Deploying Containerized AWS Lambda functions with Terraform

In this article, I demonstrate how to deploy containerized AWS Lambda functions using Terraform.

Deploying Containerized AWS Lambda functions with Terraform

In Simple AWS Lambda Deployment with Terraform, I demonstrated how to deploy a class of AWS Lambda functions I call the simple lambda function. Simple lambda functions are deployed by packaging source code as a zip archive and uploading it directly to the AWS Lambda service. These functions tend to be small (<50MB), use only the built-in modules for the programming languages they are written in, and optionally also include the AWS SDK, which is available in all AWS Lambda runtimes.

Developing and deploying containerized applications has become common place in the software industry, and for good reasons (e.g. deployment ease and consistency, portability, etc.)! In this article, I demonstrate how to deploy containerized AWS Lambda functions using Terraform.

The complete source code used in this post is available on GitHub.

The Python code below is for a lambda function that, when invoked, produces faked profile information as JSON response.


Input event


Output (response)

  "statusCode": 200,
  "headers": { "Content-Type": "application/json"  },
  "body": "{\"profile\": {\"name\": \"Jennifer Hawkins\", \"address\": \"294 Dominic Coves Apt. 336\\nSmithchester, WI 70267\"}}"

We begin by configuring the terraform provider for AWS. The code below assumes that your AWS credentials are available in the environment.

Notice that the AWS provider is configured to use the us-east-2 region. This is important because (at the time of this writing) AWS Lambda functions must be deployed in the same region where their container images are hosted in Amazon ECR. (Here is a GitHub issue tracking a discussion about making it so that AWS Lambda functions can use images hosted in any region, in any AWS account. AWS has so far delivered on the cross-account part of the feature request.)

The following terraform code creates a lambda function by using a container image hosted in an existing AWS ECR repository.

The file begins with a line declaring a variables for the environment, which is used for naming resources. The last few lines of the file create an aws_iam_role for the lambda function. But the core lines in this code are those for the aws_lambda_function resource and the aws_ecr_repository data source.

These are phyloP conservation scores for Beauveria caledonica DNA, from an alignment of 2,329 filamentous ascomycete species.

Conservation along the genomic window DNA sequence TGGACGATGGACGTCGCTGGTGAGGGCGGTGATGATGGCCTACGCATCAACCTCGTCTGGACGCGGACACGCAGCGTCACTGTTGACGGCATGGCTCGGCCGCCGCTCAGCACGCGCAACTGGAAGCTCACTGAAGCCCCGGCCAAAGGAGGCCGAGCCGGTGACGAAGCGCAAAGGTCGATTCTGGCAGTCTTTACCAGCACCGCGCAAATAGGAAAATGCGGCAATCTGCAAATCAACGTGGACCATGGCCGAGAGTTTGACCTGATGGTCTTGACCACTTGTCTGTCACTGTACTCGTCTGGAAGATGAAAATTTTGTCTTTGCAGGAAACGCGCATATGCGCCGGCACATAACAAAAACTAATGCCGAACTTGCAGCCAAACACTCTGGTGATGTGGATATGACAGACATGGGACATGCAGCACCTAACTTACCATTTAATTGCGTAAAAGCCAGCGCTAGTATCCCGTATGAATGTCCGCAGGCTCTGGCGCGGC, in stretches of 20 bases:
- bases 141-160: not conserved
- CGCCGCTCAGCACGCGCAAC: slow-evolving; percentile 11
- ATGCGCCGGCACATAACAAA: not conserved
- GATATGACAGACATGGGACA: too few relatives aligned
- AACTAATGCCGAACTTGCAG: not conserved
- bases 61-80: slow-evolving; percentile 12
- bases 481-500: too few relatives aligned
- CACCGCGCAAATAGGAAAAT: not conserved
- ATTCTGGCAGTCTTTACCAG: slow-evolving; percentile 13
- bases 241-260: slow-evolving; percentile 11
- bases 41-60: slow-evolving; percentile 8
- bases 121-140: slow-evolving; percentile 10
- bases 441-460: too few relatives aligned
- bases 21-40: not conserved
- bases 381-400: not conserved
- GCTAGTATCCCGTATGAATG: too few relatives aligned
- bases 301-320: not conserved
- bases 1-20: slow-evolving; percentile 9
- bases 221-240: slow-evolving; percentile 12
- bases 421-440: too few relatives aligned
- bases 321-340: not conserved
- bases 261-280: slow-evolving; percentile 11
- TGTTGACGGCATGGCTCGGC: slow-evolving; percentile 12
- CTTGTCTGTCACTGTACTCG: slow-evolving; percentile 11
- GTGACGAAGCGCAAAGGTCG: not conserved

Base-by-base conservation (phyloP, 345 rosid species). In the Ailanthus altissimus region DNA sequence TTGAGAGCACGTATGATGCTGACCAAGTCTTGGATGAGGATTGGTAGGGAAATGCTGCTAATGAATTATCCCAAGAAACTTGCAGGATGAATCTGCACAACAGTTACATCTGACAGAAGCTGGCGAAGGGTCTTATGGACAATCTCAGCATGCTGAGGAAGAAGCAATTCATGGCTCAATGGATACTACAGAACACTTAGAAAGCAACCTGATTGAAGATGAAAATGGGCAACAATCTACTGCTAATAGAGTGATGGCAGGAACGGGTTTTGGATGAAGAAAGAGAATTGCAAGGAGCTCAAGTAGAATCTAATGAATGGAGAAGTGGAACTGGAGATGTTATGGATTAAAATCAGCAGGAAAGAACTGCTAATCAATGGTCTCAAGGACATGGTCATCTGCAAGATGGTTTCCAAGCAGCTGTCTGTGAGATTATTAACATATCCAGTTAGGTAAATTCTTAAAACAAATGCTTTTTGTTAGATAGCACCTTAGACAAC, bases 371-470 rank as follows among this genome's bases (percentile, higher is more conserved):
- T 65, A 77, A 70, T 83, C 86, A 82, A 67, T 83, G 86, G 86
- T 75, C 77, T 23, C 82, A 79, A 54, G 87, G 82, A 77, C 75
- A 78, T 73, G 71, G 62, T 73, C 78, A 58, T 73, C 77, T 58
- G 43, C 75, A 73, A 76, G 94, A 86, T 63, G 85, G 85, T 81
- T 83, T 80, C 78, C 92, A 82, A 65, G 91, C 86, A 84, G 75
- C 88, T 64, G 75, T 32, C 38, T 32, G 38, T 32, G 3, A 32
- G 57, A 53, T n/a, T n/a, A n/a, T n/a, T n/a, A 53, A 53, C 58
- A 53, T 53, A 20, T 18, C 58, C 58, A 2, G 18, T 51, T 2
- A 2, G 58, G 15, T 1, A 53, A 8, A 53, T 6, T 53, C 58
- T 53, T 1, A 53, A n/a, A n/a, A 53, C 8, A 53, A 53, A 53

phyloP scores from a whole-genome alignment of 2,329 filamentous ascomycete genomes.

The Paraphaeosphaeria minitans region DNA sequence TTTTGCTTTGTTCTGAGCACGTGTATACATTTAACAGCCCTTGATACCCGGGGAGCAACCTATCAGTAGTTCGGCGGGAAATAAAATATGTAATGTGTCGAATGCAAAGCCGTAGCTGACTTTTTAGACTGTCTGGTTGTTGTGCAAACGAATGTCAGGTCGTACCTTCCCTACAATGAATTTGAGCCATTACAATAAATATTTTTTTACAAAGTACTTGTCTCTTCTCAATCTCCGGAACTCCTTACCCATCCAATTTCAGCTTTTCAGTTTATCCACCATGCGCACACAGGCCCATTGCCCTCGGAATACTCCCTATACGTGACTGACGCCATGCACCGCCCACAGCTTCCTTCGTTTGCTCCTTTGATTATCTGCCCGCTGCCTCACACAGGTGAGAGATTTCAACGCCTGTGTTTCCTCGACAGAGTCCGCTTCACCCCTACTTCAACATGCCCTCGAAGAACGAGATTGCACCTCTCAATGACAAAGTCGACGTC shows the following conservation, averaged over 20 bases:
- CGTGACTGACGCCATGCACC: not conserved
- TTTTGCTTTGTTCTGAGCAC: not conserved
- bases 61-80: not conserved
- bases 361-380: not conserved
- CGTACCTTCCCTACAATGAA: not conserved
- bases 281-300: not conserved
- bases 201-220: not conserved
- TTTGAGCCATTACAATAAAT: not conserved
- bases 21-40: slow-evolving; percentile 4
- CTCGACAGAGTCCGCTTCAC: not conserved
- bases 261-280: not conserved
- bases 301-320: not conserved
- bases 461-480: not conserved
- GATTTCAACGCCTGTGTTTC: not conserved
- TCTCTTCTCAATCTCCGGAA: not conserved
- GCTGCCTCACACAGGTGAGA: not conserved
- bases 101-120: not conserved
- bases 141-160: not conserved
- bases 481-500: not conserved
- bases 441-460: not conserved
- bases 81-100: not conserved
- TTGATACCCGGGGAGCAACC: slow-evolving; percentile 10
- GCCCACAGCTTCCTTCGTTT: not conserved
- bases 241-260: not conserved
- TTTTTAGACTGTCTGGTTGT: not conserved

The aws_lambda_function resource is used to provision (as the name suggests) the AWS Lambda function using information from the aws_iam_role resource and aws_ecr_repository data source.

The aws_ecr_repository data source allows us to access the URI for the app’s container image. You’ll need to create an AWS ECR repository called profile-faker for this to work. (See these step-by-steps instruction for creating an AWS ECR repository.)

The app’s source code is located in the ./aws_lambda_functions/profile_faker directory. The directory structure below shows how the essential files in this example are organized.

├── aws_lambda_functions
│   └── profile_faker
│       ├── Dockerfile
│       ├── Makefile
│       ├──
│       └── requirements.txt

The Dockerfile for creating an image of the profile faker app is very basic as shown below.


# Install the function's dependencies using file requirements.txt
# from your project folder.

COPY requirements.txt  .
RUN  pip3 install -r requirements.txt --target "${LAMBDA_TASK_ROOT}"

# Copy function code

# Set the CMD to your handler (could also be done as a parameter override outside of the Dockerfile)
CMD [ "main.handler" ]

Once this Dockerfile exists, we merely need to create a container image for the app and push it to an AWS ECR repository.

I like using Makefiles to help with these things. (You will need to set environment variable values for AWS_ECR_ACCOUNT_ID and AWS_ECR_REGION.)

APP_NAME = profile-faker



.PHONY : docker/build docker/push docker/run docker/test

docker/build :
  docker build -t $(APP_NAME):$(APP_VERSION) .

docker/push : docker/build
  aws ecr get-login-password --region $(AWS_ECR_REGION) | docker login --username AWS --password-stdin $(AWS_ECR_ACCOUNT_ID).dkr.ecr.$(AWS_ECR_REGION)
  docker push $(AWS_ECR_ACCOUNT_ID).dkr.ecr.$(AWS_ECR_REGION)$(AWS_ECR_REPO):$(TAG)

docker/run :
  docker run -p 9000:8080 $(AWS_ECR_ACCOUNT_ID).dkr.ecr.$(AWS_ECR_REGION)$(AWS_ECR_REPO):$(TAG)

docker/test :
  curl -XPOST 'http://localhost:9000/2015-03-31/functions/function/invocations' -d '{}'

Now I can do this to push the image to AWS ECR.

make docker/push TAG=dev

And do this to test the lambda function locally.

make docker/run
make docker/test

The output should look similar to this.

  "statusCode": 200,
  "headers": { "Content-Type": "application/json" },
  "body": "{\"profile\": {\"name\": \"Jennifer Hawkins\", \"address\": \"294 Dominic Coves Apt. 336\\nSmithchester, WI 70267\"}}"

I encourage you to init , plan , and apply the terraform code used in this post and play with deploying containerized lambda functions using terraform.

terraform init
terraform plan -var="env_name=dev"
terraform apply -var="env_name=dev"